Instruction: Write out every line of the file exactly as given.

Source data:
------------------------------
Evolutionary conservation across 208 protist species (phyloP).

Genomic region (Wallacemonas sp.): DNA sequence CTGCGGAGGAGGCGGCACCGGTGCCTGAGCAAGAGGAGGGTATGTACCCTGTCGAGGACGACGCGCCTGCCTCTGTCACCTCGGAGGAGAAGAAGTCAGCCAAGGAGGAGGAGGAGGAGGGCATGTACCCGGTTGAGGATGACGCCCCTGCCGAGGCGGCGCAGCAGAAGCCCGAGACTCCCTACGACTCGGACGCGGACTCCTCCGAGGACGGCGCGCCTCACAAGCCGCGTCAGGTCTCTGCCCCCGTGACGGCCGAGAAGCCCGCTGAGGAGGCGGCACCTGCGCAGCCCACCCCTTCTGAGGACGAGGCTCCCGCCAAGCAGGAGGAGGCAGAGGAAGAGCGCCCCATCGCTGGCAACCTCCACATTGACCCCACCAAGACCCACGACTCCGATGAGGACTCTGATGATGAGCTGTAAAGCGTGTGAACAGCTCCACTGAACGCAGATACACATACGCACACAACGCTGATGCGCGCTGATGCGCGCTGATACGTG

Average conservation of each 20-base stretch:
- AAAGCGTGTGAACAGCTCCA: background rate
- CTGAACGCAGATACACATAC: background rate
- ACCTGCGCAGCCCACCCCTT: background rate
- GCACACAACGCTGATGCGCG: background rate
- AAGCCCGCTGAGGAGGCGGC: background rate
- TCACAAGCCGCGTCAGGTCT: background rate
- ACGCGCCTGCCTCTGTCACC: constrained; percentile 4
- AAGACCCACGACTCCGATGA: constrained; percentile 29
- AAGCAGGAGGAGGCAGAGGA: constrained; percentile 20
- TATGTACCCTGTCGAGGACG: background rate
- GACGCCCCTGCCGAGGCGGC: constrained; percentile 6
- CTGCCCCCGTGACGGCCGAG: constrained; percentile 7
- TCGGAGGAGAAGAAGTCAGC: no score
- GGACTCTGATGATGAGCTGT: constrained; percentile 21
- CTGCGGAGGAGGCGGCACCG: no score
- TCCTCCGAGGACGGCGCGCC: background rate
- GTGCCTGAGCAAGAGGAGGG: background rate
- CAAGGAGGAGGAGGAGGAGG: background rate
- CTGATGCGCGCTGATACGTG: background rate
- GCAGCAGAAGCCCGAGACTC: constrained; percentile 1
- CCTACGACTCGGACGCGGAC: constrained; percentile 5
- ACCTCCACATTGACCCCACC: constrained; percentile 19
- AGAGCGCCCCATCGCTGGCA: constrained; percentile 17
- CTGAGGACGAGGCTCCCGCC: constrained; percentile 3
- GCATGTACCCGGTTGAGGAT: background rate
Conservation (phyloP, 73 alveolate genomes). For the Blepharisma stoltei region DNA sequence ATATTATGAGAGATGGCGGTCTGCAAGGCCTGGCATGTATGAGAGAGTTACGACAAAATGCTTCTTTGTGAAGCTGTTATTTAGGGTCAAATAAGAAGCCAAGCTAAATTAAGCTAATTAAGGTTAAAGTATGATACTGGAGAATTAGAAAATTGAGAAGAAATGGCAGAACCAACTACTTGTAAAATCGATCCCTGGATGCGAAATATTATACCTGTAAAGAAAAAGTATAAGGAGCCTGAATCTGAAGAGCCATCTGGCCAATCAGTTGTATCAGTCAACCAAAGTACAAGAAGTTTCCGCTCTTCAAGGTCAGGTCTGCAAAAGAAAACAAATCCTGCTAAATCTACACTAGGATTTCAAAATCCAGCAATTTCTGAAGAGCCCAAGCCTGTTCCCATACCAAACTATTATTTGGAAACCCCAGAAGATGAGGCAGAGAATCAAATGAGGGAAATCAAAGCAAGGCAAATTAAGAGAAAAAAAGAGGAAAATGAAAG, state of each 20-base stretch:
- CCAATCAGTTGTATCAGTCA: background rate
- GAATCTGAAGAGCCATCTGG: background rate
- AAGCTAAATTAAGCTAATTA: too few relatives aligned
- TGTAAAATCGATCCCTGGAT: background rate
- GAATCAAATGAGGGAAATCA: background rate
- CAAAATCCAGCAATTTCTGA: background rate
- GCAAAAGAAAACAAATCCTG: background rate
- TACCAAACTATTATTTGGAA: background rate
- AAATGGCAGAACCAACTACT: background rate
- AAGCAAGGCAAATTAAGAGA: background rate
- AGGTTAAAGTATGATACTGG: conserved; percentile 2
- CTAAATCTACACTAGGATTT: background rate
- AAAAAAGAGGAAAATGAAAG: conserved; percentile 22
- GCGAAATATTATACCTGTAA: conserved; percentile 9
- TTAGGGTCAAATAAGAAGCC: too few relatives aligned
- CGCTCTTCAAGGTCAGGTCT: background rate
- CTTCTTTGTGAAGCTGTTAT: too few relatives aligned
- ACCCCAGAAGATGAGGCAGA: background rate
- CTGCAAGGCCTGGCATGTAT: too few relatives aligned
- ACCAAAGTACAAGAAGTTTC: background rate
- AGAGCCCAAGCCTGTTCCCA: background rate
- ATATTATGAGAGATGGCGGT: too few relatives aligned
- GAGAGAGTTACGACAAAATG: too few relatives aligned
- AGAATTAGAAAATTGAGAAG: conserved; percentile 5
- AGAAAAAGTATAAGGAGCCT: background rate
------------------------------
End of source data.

Evolutionary conservation across 208 protist species (phyloP).

Genomic region (Wallacemonas sp.): DNA sequence CTGCGGAGGAGGCGGCACCGGTGCCTGAGCAAGAGGAGGGTATGTACCCTGTCGAGGACGACGCGCCTGCCTCTGTCACCTCGGAGGAGAAGAAGTCAGCCAAGGAGGAGGAGGAGGAGGGCATGTACCCGGTTGAGGATGACGCCCCTGCCGAGGCGGCGCAGCAGAAGCCCGAGACTCCCTACGACTCGGACGCGGACTCCTCCGAGGACGGCGCGCCTCACAAGCCGCGTCAGGTCTCTGCCCCCGTGACGGCCGAGAAGCCCGCTGAGGAGGCGGCACCTGCGCAGCCCACCCCTTCTGAGGACGAGGCTCCCGCCAAGCAGGAGGAGGCAGAGGAAGAGCGCCCCATCGCTGGCAACCTCCACATTGACCCCACCAAGACCCACGACTCCGATGAGGACTCTGATGATGAGCTGTAAAGCGTGTGAACAGCTCCACTGAACGCAGATACACATACGCACACAACGCTGATGCGCGCTGATGCGCGCTGATACGTG

Average conservation of each 20-base stretch:
- AAAGCGTGTGAACAGCTCCA: background rate
- CTGAACGCAGATACACATAC: background rate
- ACCTGCGCAGCCCACCCCTT: background rate
- GCACACAACGCTGATGCGCG: background rate
- AAGCCCGCTGAGGAGGCGGC: background rate
- TCACAAGCCGCGTCAGGTCT: background rate
- ACGCGCCTGCCTCTGTCACC: constrained; percentile 4
- AAGACCCACGACTCCGATGA: constrained; percentile 29
- AAGCAGGAGGAGGCAGAGGA: constrained; percentile 20
- TATGTACCCTGTCGAGGACG: background rate
- GACGCCCCTGCCGAGGCGGC: constrained; percentile 6
- CTGCCCCCGTGACGGCCGAG: constrained; percentile 7
- TCGGAGGAGAAGAAGTCAGC: no score
- GGACTCTGATGATGAGCTGT: constrained; percentile 21
- CTGCGGAGGAGGCGGCACCG: no score
- TCCTCCGAGGACGGCGCGCC: background rate
- GTGCCTGAGCAAGAGGAGGG: background rate
- CAAGGAGGAGGAGGAGGAGG: background rate
- CTGATGCGCGCTGATACGTG: background rate
- GCAGCAGAAGCCCGAGACTC: constrained; percentile 1
- CCTACGACTCGGACGCGGAC: constrained; percentile 5
- ACCTCCACATTGACCCCACC: constrained; percentile 19
- AGAGCGCCCCATCGCTGGCA: constrained; percentile 17
- CTGAGGACGAGGCTCCCGCC: constrained; percentile 3
- GCATGTACCCGGTTGAGGAT: background rate
Conservation (phyloP, 73 alveolate genomes). For the Blepharisma stoltei region DNA sequence ATATTATGAGAGATGGCGGTCTGCAAGGCCTGGCATGTATGAGAGAGTTACGACAAAATGCTTCTTTGTGAAGCTGTTATTTAGGGTCAAATAAGAAGCCAAGCTAAATTAAGCTAATTAAGGTTAAAGTATGATACTGGAGAATTAGAAAATTGAGAAGAAATGGCAGAACCAACTACTTGTAAAATCGATCCCTGGATGCGAAATATTATACCTGTAAAGAAAAAGTATAAGGAGCCTGAATCTGAAGAGCCATCTGGCCAATCAGTTGTATCAGTCAACCAAAGTACAAGAAGTTTCCGCTCTTCAAGGTCAGGTCTGCAAAAGAAAACAAATCCTGCTAAATCTACACTAGGATTTCAAAATCCAGCAATTTCTGAAGAGCCCAAGCCTGTTCCCATACCAAACTATTATTTGGAAACCCCAGAAGATGAGGCAGAGAATCAAATGAGGGAAATCAAAGCAAGGCAAATTAAGAGAAAAAAAGAGGAAAATGAAAG, state of each 20-base stretch:
- CCAATCAGTTGTATCAGTCA: background rate
- GAATCTGAAGAGCCATCTGG: background rate
- AAGCTAAATTAAGCTAATTA: too few relatives aligned
- TGTAAAATCGATCCCTGGAT: background rate
- GAATCAAATGAGGGAAATCA: background rate
- CAAAATCCAGCAATTTCTGA: background rate
- GCAAAAGAAAACAAATCCTG: background rate
- TACCAAACTATTATTTGGAA: background rate
- AAATGGCAGAACCAACTACT: background rate
- AAGCAAGGCAAATTAAGAGA: background rate
- AGGTTAAAGTATGATACTGG: conserved; percentile 2
- CTAAATCTACACTAGGATTT: background rate
- AAAAAAGAGGAAAATGAAAG: conserved; percentile 22
- GCGAAATATTATACCTGTAA: conserved; percentile 9
- TTAGGGTCAAATAAGAAGCC: too few relatives aligned
- CGCTCTTCAAGGTCAGGTCT: background rate
- CTTCTTTGTGAAGCTGTTAT: too few relatives aligned
- ACCCCAGAAGATGAGGCAGA: background rate
- CTGCAAGGCCTGGCATGTAT: too few relatives aligned
- ACCAAAGTACAAGAAGTTTC: background rate
- AGAGCCCAAGCCTGTTCCCA: background rate
- ATATTATGAGAGATGGCGGT: too few relatives aligned
- GAGAGAGTTACGACAAAATG: too few relatives aligned
- AGAATTAGAAAATTGAGAAG: conserved; percentile 5
- AGAAAAAGTATAAGGAGCCT: background rate